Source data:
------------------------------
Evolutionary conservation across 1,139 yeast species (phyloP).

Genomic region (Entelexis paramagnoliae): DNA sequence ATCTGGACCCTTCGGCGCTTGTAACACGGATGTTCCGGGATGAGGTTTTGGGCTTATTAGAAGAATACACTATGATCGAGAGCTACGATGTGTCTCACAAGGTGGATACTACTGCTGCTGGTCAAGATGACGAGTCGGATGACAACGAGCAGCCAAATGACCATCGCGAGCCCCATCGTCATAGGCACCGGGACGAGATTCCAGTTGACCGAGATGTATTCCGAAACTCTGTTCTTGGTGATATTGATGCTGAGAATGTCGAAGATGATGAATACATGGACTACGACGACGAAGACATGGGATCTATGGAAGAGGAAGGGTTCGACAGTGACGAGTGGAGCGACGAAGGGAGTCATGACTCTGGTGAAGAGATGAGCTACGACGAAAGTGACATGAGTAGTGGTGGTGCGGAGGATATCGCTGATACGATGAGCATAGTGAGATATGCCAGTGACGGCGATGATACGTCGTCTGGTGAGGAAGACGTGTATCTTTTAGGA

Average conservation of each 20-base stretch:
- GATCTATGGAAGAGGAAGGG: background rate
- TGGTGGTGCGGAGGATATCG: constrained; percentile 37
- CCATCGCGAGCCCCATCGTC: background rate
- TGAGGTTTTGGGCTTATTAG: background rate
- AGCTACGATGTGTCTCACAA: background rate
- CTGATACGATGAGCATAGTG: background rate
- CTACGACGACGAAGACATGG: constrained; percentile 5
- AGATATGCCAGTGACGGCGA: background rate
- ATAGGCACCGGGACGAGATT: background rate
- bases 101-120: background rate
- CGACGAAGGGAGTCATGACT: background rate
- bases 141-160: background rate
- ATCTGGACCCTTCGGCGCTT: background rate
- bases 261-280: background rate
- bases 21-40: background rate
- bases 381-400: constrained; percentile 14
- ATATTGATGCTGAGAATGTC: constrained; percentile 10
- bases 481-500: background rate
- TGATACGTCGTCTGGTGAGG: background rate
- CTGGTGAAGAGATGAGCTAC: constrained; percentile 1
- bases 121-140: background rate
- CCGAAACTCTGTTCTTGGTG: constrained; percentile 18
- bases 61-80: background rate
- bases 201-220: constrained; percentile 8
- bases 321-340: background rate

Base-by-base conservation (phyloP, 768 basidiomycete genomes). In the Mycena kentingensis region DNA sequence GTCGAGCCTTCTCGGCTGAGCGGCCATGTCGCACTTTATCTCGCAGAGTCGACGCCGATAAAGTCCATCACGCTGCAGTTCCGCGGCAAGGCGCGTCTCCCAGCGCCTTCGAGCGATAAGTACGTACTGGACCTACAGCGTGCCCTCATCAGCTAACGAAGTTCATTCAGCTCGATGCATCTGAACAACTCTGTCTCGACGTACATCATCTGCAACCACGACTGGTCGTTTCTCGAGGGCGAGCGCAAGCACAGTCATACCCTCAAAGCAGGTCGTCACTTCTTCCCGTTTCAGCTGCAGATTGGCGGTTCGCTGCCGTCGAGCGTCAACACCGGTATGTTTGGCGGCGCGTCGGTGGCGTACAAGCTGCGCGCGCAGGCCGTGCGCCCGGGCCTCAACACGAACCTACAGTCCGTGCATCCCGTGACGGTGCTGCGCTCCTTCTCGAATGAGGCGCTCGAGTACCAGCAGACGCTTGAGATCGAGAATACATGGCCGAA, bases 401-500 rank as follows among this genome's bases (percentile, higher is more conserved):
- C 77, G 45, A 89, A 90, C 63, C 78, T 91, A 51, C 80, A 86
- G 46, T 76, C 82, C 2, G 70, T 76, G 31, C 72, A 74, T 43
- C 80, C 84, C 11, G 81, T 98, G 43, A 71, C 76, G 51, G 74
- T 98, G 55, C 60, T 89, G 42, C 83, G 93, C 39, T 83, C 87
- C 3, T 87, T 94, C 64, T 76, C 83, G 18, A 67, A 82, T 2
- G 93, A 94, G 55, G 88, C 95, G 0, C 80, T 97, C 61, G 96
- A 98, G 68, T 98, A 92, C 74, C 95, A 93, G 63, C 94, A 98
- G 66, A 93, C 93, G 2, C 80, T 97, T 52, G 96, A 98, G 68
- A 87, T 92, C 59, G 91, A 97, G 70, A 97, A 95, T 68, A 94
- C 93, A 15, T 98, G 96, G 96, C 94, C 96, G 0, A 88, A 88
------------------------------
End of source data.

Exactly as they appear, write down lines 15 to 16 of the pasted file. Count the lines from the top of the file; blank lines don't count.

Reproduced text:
- bases 141-160: background rate
- ATCTGGACCCTTCGGCGCTT: background rate